Many employees hit the Like button on social media, but it’s more complicated for the boss

Many employees hit the Like button on social media at work (their bosses, on the other hand …)

Call it the Escape Hatch. You keep a work-related window open on your monitor so that if the boss walks by, you can quickly minimize FarmVille and maintain the appearance of being 100-percent productive — or depending on your situation, the illusion.
Let’s go ahead and count the American workplace among the many settings where the struggle to reconcile the wired life with life itself continues to play out. recently surveyed 3,200 workers and found that 64 percent of them admitted to going online for reasons not related to work — not rarely or occasionally but every day. Want to put that number in perspective? Look around your office and randomly pick three colleagues. Statistically speaking, two out of the three will spend some amount of time goofing off on the Web between the time they clock in and the time they clock out.
And if you happen to be reading this blog at work right now, a coffeemaker’s not the only thing you share with them.

For the company, it’s a thin line between love and hate

The survey identified Facebook as the preferred destination for 41 percent of these workplace wanderers — which brings us to the big disconnect.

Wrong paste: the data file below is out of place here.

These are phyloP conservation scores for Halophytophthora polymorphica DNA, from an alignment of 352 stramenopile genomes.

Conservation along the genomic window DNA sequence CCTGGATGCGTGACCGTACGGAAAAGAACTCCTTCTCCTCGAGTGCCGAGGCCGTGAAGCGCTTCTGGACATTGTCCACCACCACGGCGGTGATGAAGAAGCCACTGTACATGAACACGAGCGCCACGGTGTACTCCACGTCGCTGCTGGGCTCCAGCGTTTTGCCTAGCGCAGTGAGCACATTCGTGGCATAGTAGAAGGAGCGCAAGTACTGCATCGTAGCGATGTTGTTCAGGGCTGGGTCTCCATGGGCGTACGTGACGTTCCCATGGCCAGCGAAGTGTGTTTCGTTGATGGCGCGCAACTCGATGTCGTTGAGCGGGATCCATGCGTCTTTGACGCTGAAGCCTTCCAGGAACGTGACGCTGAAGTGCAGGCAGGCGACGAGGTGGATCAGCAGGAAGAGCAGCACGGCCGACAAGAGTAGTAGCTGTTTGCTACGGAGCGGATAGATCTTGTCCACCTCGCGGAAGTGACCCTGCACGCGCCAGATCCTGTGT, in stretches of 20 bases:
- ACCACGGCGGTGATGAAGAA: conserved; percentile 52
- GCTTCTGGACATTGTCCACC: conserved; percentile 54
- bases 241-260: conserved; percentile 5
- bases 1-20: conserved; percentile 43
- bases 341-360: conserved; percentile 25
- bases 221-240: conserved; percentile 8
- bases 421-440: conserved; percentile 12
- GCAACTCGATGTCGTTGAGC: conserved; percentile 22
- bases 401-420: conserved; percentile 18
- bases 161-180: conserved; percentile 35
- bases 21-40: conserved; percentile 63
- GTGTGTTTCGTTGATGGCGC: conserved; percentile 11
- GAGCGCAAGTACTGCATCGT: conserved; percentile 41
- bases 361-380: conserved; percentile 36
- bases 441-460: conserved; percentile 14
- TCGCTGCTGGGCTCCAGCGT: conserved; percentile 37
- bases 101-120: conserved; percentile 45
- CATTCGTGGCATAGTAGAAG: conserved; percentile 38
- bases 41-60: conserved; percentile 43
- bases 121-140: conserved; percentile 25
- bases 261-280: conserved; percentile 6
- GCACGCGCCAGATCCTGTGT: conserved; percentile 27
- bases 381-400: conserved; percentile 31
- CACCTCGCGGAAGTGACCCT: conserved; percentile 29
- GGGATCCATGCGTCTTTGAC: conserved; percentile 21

Many employers love social media, but only if it’s used for very specific purposes. Research by PayScale found that more than half of businesses utilize social media as a recruiting tool, mostly on Linkedin. Helping locate and hire new talent is one thing, and tweeting on @MyBossStinks is obviously another.

PayScale also found that:
- 53 percent of employers have a formal policy on employees using social media, while 42 percent don’t allow it at all.
- If you want to work for a company that smiles on social media use at work, try your hand at a media career (59 percent encourage it) instead of the energy industry (71 percent prohibit it).
- Two out of five Generation Y workers consider social media access more important than a higher salary, and 50 percent of employees over age 55 use it at work every day.

Using technology to call a truce

Instead of scanning status updates and Twitter feeds on the clock, maybe employees could compromise —and compartmentalize.
Draw a line between work time and personal time. On your lunch break, retreat to the breakroom or go offsite. Fire up your laptop (yours, not the company’s) and use social media as much as you want until it’s time to punch in again. If you’re a CLEAR wireless Internet customer, the same technology that created America’s first 4G network will provide you with a city-sized hotspot to ensure a reliable connection.
As a reward for your integrity, the boss could ease up on the deadline pressure — maybe even let you leave early on a slow Friday. A win-win for labor and management.
Best of all, you won’t have to worry about setting up an Escape Hatch.

About the Author:
Samantha Hu
Social Media Coordinator
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